Figure 1: (Color online) (a) Scanning electron microscope image of the wire and scheme of the experiment. (b)-(e) Normalised far field emission of the polariton gas in the probed region. (f) Energy and momentum of the polariton condensates at different excitation powers, below (black squared points) and above (red round points) the onset for stimulated parametric processes. The solid line shows the polariton dispersion and the inset the corresponding values of the group velocity.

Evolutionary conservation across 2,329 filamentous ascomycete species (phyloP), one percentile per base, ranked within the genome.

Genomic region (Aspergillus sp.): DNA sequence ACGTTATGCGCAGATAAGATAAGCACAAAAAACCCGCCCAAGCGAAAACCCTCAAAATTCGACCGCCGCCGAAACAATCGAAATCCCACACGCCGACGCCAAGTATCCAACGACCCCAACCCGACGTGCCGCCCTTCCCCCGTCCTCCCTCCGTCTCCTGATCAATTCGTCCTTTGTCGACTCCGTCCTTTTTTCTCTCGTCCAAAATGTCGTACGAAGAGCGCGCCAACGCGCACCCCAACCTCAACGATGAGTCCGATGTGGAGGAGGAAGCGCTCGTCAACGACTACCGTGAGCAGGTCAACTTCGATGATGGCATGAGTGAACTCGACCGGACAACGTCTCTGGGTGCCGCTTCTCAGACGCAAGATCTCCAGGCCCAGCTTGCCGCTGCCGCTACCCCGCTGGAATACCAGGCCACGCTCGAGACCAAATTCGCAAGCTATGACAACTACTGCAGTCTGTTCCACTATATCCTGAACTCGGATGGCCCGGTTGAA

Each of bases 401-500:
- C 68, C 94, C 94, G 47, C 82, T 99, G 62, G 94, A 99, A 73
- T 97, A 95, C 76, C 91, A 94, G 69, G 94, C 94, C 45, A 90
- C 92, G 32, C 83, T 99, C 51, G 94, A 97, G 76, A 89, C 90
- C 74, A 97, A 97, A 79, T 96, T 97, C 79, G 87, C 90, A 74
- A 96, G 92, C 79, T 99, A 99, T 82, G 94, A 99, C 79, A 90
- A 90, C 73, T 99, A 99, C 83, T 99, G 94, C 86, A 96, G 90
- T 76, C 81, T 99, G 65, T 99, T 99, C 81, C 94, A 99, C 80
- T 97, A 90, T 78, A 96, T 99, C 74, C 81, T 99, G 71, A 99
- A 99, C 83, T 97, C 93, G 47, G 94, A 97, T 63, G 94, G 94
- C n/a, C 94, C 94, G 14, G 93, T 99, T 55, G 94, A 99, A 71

Electron localization phenomena have been observed in doped semiconductors Rosenbaum et al. (1983), but this systems suffers from a large number of non-controllable parameters, like the strong Coulomb interactions or the disorder potential. As an alternative, gases of neutral bosons appear as model systems for the understanding of localization. While some works have addressed these questions in the eighties Fisher et al. (1989), this activity took an enormous theoretical and experimental expansion since the observation of Bose-Einstein condensates of ultracold atoms Anderson et al. (1995); *Davis1995, and has allowed the study of localization at low dimensions in controlled disorder landscapes. One dimensional systems are of particular interest as the reduction of the available scattering channels enhances the interference effects. Formally, this gives rise to localization for any disorder strength Mott and Twose (1961). Recent experiments have indeed shown the localization of bosonic matter waves in the presence of random disorder using ultracold atoms Billy et al. (2008); Roati et al. (2008).